The way in which the inventive filter circuit 1 works has been described above specifically with reference to the exemplary embodiments in
In addition, the invention provides a capacitive network 16 which, in particular, forms the zero points of the filter circuit 1. The capacitive network 16 comprises a multiplicity of feedforward coupling elements CKij (where j=2 . . . N). The two indices i and j denote those filter element blocks TFi between which the respective capacitive element CKij is arranged. In this case, the index i denotes the output of the respective filter element block TFi, and the index j denotes the feedforward input of the downstream filter element block TFj, which have the respective coupling element CKij arranged between them. In the present exemplary embodiment, the feedforward coupling elements CKij are in the form of capacitances (C11, C12, . . . C1N−1, C1N, C21, . . . CNN−1, CNN). The capacitive network 16 can be used to produce virtually any desired feedforward coupling from the output Yi of the ith filter element block TFi to the feedforward input XFFj of any desired downstream jth filter element block TFj (where j>i).
It goes without saying that it is not necessary to fit components to all of the feedforward capacitances CKij in the capacitive network 16. Rather, depending on requirements, it may be stipulated which of these feedforward capacitances CKij is/are used and what the capacitance value of this capacitance used is.
In a further refinement, there may also be feedback from the output Yj of the jth filter element block TFj to a feedback input XFBi on the ith filter element block TFi. The corresponding feedback elements may either be capacitive or resistive, for example in the form of capacitances or resistors.
A respective filter element block TFi or integrator may have, on the input side, a resistor element Ri which has a parallel circuit comprising an operational amplifier OPi, a capacitance Ci and a resistor element RAi connected downstream of it. The resistive elements Ri, RAi and the capacitive element Ci may be produced by resistors and capacitances. Alternatively, these elements may also be formed by a switched transistor.
It goes without saying that a filter element block TFi or an integrator block does not necessarily need to have all of the impedances Ri, RAi, Ci. Thus, by way of example, it is also possible to dispense with the resistor RAi or the capacitance Ci in the case of two or more filter element blocks TFi being connected in a chain. It is fundamental that an integrator block has at least one input resistor Ri and operational amplifier OPi.
One particularly preferred example of application of the inventive filter circuit is indicated in
Between the quantizer 33 and the output 32 there may additionally be a circuit block 37 which is used to improve the linearity of the D/A converter 35 and, to this end, dynamically matches the input signal Va and the output signal Vd to one another.
In the present exemplary embodiment, the quantizer 33 contains an A/D converter 38, which may be in the form of a flash A/D converter 38, for example. A feedback branch 39 for the quantizer 33 contains a circuit block 40 which may be used, in the present case, to produce a shift through one half of a clock cycle of the digital output signal Vd. This output signal Vd′ delayed by half a clock cycle is supplied firstly to the DA converter 35 and secondly to a further DA converter 41, which is part of the quantizer 33. In the present exemplary embodiment, the DA converters 35, 41 are in the form of 3-bit DA converters and may be produced as switchable current sources, for example. The analog output signal from the DA converter 41 is overlaid with the filter output signal from the filter circuit 1 in a summing device 42.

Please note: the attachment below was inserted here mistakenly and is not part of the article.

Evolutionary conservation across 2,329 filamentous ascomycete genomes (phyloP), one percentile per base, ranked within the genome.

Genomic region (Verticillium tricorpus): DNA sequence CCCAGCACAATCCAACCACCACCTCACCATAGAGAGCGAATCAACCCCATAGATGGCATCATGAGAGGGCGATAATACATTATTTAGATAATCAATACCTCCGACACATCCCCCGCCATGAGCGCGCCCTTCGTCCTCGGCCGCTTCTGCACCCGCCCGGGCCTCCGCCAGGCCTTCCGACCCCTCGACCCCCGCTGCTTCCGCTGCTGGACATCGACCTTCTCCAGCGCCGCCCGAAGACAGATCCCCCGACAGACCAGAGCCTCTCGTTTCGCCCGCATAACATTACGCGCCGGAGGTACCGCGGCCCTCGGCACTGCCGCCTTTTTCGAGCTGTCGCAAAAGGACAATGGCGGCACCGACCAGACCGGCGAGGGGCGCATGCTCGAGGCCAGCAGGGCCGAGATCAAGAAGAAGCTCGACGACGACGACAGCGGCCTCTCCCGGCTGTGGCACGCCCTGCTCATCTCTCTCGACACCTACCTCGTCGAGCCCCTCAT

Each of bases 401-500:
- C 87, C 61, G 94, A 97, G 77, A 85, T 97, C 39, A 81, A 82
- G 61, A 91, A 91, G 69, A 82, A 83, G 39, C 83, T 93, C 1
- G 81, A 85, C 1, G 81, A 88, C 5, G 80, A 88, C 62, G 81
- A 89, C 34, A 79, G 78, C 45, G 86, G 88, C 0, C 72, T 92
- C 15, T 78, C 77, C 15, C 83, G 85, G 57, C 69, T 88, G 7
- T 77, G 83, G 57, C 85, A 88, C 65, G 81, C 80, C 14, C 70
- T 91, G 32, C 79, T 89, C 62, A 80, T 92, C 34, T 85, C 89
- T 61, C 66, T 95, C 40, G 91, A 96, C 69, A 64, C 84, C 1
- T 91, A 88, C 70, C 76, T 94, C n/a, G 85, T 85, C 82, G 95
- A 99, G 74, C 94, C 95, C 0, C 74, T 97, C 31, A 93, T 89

Although the present invention has been described above with reference to a preferred exemplary embodiment, it is not limited thereto but may be modified in a wide variety of ways.
For example, the present exemplary embodiments have described a filter circuit based on the invention with five integrators and four coefficients, but the invention is not limited to this number of integrators and coefficients. Rather, a filter circuit based on the invention may also have more or fewer integrators (poles) and coefficients (zero points), given suitable adaptation and depending on the desired application.
In the present exemplary embodiments, the capacitive elements and resistive elements are also formed by capacitances (capacitors) and resistors. It goes without saying that these elements may naturally also be produced in another way, for example by transistors or the like.
In the present exemplary embodiments, a resistor with a downstream operational amplifier is also provided for an integrator. It would naturally be conceivable to have any other amplifier circuit whose input has a voltage or a potential applied to it which is amplified and can be tapped off at the output as an amplified output potential or output voltage.
Although the differentiating elements in the feedforward paths in the exemplary embodiments above are, for the most part, formed by capacitive elements, for example capacitors, they are not limited thereto. At this point it will again be emphasized that the functionality of these differentiating elements can be replaced by all such components or combinations of components as have said differentiating functionality, that is to say as integrate a signal over time.
It will also be emphasized at this point that the inventive filter circuit is also capable of functioning without a feedback path or feedback network. Depending on requirements or application, these feedback elements may be used in suitable fashion with the inventive capacitive feedforward coupling and may thus bring about a suitable transfer function for the filter circuit with the desired linearity.
All of the circuit arrangements in the present exemplary embodiments have been indicated as “single-ended circuits”. In one preferred circuit implementation, they may be in the form of differential circuits generally, however. This has not been shown in the figures for reasons of better clarity, however.
It goes without saying that the inventive filter circuit is not necessarily limited to an application for an analog/digital converter, particularly a sigma-delta A/D converter. Rather, the inventive filter circuit may naturally be used for any applications which require a power-optimized filter based on the invention.